Nvidia RTX 3070 Founders Edition Review

Introduction and Technical Specifications

Nvidia RTX 3070 Founders Edition Review

Introduction

We might be reaching the end of October with all the chilly weather that entails - unless you're one of our antipodean cousins - but the hardware world is heating up. Not only are we getting close to the launch of the next generation of consoles, but as anyone who has been following the Nvidia, Ampere reviews will know, the PC gaming master race is also currently white-hot.

After the massive success of the RTX 3090 and RTX 3080, today we're looking at the middle card in the Ampere range, the RTX 3070 Founders Edition. If the RTX 3090 made every game weep under its insane performance, and the RTX 3080 smashed the RTX 2080 Ti for significantly less investment, then the RTX 3070 will combine those two things to make anyone who has purchased an RTX 2080 Ti weep for their bank account. If you doubt the increase in performance and reduction in price the Ampere cards bring then let's not beat around the bush. For nothing like the money of even an RTX 2080, the RTX 3070 matches the RTX 2080 Ti in performance. Usually, we wait to give away the results. Still, we already knew the Ampere cards were incredible and the RTX 3070 carries this on, halving the cost of you getting the performance of the previous generation flagship.

If you're coming here post-launch, it's worth bearing in mind that we can only write about and judge things based upon what we know empirically and as we haven't yet seen the new Radeon, much less tested it, it doesn't have any bearing upon our conclusion.

Eyes down for a full house.

Technical Specifications

Cross-generational comparisons are always curious. We know that everything gets faster as time goes on, and whilst we appreciate that Nvidia wants to show the RTX 3070 FE in the best light by comparing it to the RTX 2070 FE, if it were our company we'd be shouting from the rooftops about how the real world performance matches the significantly more powerful RTX 2080 Ti. Given that the boost and memory clocks are very close between the two x070 cards, it shows how much has been unleashed from the GA104 GPU when compared to it's Turing brother.

Nvidia RTX 3070 Founders Edition Review  
Nvidia RTX 3070 Founders Edition Review  

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Most Recent Comments

27-10-2020, 10:04:51

demonking
Nice review, nice card mostly.

Shame about the 12pin, feels like Nvidia are trying to force that one on the masses at the moment, Warranty still invalidated by using anything other than the supplied adapter?

Hopefully these are actually available but the rumour mill is that these are in short supply too. Lets hope not, these are priced pretty well though longevity of 8gb of vram might become apparent in the near future.

Next week will tell how well these are priced Quote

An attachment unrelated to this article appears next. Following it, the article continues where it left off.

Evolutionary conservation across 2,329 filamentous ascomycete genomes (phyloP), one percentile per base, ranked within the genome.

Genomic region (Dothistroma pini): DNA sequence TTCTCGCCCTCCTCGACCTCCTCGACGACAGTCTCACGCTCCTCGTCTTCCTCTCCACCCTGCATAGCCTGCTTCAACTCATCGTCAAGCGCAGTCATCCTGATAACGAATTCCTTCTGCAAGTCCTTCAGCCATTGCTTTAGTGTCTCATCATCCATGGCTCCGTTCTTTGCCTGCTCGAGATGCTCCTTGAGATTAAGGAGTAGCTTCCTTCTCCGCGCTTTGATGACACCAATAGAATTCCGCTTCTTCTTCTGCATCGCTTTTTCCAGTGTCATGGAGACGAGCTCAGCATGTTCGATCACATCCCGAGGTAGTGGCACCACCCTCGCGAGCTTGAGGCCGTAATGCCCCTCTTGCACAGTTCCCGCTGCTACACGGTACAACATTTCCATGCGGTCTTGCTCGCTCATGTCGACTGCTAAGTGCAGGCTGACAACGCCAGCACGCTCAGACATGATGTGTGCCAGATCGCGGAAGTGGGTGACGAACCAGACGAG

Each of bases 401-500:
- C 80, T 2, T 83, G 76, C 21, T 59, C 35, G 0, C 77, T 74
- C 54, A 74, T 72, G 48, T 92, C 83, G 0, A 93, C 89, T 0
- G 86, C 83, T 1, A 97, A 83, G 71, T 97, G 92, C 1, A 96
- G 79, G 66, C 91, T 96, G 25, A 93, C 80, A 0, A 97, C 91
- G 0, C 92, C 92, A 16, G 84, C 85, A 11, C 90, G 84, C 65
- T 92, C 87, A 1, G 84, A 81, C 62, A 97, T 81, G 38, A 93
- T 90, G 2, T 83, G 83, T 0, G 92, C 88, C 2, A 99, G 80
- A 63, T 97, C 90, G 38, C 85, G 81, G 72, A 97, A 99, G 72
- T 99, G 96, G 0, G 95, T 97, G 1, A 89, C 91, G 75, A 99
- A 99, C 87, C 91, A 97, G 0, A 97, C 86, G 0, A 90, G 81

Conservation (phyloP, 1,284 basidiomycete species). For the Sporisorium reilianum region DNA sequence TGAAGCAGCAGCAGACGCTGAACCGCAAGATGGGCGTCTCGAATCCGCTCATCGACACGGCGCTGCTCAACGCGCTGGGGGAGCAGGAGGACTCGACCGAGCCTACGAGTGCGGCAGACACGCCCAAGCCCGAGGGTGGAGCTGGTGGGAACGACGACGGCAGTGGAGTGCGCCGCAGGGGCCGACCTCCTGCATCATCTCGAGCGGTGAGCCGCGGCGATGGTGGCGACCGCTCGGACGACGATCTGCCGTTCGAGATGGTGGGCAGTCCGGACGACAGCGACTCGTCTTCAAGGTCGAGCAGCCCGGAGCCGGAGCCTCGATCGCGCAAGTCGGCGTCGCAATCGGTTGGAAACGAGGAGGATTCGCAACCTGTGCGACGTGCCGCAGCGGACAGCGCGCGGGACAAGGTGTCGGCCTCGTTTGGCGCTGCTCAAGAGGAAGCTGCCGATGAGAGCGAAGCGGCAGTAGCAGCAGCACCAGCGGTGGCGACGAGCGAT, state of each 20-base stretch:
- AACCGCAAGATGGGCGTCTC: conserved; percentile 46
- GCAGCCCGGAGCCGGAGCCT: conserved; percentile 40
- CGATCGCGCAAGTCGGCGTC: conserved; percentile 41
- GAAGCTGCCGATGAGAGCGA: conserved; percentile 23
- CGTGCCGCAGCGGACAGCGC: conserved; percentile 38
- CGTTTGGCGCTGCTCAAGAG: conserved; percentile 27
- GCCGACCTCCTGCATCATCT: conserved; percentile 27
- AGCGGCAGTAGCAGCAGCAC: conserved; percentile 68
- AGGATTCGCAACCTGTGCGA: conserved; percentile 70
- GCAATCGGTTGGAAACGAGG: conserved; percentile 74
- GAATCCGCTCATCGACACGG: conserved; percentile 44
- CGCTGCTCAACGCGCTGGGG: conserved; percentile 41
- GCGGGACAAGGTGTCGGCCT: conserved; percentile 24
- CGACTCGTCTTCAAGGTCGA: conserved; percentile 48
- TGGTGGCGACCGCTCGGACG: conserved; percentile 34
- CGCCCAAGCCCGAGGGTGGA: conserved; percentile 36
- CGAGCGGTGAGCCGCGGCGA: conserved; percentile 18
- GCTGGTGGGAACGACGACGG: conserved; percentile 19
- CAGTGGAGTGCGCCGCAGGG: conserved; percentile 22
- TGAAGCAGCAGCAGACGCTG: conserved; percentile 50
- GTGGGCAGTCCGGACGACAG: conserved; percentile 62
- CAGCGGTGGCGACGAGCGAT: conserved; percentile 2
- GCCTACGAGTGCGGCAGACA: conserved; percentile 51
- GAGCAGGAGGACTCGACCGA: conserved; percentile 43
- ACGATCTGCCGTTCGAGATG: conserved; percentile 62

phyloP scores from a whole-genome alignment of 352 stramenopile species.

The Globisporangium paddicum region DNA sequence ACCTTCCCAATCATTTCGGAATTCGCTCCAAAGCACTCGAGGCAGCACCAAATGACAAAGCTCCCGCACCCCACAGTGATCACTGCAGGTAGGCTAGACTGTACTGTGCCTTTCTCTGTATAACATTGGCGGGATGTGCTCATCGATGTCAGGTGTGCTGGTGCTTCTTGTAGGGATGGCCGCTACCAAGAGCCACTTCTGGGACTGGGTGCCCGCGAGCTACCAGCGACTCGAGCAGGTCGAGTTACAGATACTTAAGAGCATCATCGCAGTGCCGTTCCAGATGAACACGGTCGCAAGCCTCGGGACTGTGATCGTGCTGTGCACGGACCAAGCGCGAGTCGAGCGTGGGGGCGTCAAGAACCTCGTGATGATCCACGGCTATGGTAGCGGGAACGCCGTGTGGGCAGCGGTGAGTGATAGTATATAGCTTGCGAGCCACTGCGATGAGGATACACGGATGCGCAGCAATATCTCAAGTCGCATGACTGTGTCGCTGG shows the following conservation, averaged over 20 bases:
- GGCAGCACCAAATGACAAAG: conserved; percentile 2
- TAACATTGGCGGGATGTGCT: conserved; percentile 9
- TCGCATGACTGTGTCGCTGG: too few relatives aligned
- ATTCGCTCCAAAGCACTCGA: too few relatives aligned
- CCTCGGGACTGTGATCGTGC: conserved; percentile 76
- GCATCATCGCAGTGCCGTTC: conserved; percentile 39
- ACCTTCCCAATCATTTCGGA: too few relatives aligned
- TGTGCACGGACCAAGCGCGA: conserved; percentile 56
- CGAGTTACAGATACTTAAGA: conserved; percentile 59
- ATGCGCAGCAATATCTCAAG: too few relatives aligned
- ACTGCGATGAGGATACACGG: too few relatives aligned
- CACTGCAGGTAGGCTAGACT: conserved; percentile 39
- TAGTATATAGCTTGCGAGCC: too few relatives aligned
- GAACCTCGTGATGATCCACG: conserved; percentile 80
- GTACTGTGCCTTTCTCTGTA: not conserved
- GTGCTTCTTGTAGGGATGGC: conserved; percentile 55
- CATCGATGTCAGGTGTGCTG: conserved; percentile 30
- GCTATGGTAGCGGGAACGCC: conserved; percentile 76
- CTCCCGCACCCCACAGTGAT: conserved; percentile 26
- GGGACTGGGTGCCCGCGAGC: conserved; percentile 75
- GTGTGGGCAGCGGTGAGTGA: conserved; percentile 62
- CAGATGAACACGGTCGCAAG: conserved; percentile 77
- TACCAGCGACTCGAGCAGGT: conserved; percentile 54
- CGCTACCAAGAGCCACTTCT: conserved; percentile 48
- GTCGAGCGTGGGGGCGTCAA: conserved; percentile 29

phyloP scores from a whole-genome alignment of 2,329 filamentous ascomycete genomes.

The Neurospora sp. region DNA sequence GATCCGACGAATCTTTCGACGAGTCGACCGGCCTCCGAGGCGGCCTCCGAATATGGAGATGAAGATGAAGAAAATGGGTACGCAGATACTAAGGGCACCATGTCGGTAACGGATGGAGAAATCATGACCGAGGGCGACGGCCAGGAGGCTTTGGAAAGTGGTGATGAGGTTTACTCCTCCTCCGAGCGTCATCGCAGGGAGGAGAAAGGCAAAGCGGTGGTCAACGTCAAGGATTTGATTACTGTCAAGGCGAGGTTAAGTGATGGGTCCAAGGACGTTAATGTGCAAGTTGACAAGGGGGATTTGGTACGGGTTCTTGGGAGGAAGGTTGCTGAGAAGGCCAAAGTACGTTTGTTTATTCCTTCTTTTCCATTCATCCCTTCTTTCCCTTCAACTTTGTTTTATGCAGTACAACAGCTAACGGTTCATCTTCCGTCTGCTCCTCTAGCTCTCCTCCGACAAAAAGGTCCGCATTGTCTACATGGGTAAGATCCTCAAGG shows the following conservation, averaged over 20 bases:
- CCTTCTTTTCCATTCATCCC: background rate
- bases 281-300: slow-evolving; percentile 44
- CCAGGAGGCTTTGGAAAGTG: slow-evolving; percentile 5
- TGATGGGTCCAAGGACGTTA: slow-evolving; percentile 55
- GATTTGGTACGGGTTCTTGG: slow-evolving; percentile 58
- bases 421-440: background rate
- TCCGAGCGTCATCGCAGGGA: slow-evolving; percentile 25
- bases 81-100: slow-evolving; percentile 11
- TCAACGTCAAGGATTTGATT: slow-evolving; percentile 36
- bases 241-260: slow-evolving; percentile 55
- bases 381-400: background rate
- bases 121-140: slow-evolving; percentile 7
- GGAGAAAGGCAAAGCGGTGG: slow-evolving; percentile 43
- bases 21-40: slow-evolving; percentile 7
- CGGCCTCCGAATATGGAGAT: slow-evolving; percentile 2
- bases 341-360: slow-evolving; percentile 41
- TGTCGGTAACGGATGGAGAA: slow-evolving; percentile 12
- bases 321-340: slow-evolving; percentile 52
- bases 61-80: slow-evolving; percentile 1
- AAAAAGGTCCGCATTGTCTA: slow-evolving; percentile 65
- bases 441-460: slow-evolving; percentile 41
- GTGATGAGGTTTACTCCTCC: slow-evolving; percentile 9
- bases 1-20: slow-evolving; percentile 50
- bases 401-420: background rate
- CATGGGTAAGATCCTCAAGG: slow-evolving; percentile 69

27-10-2020, 11:05:48

KingNosser
Seems like a decent little card, but why 8pin to 12pin cable needed why not just use an 8pin seems really un-needed to me, and like all the 3k series it's slap bang in the middle of the card like a huge sore thumb.

Otherwise it's actually a better card than i was expecting far closer to the 2080ti, but it's not faster than a 2080ti Nvidia marketing at it's best.

but yea not bad tbh.Quote

27-10-2020, 11:08:54

AngryGoldfish
So it's faster than a 2080Ti even in some Ray-Traced games, draws less power, is more than half the price, and has an excellent cooler design. But 8GB is pretty feeble, power draw is not great, availability is likely to be meagre, the price is still high for a midrange card, and it's slyly reviewed the day before AMD announces a likely superior alternative.

Oh, and stupid 12-pin connector.Quote

27-10-2020, 11:21:48

KingNosser
When it comes to AIB's can expect to see these selling at £525+ imho so it's a long way from the £469 of the FE and the chances of you getting one well good luck.Quote

27-10-2020, 11:27:16

AlienALX
Quote:
Originally Posted by AngryGoldfish View Post
So it's faster than a 2080Ti even in some Ray-Traced games, draws less power, is more than half the price, and has an excellent cooler design. But 8GB is pretty feeble, power draw is not great, availability is likely to be meagre, the price is still high for a midrange card, and it's slyly reviewed the day before AMD announces a likely superior alternative.

Oh, and stupid 12-pin connector.
It starts to creak at 4k, usually allowing the 2080Ti to win. In fact overall the 2080Ti does win in Hardware Unboxed's review.

Which is kind of annoying really. I mean, had they found a way to shove it to 10gb or 12 or 12 this card could be bargain of the decade. Instead? it's a Macdonalds. It will fil you up for about ten minutes and then you'll be hungry again.

1440p is such a grey area now too. It seems to be where all of the high end previous gen cards go to die. So there are many in that category, all of which provide a very pleasant gaming experience.

TBH I would rather have seen this at £80 more, with more VRAM. Because it would have prolonged the life of this card another year or more. Instead? once those heavy hitting new console games designed from the ground up to utlilise all of their power? it's going to struggle something rotten.

I suppose all of this is fine when you have a 1440p monitor, but the whole thing being rammed in our faces by every manufacturer of everything now is 4k.

What it does do, however, is give AMD a really big chance of getting a foot in and making tons of sales.Quote
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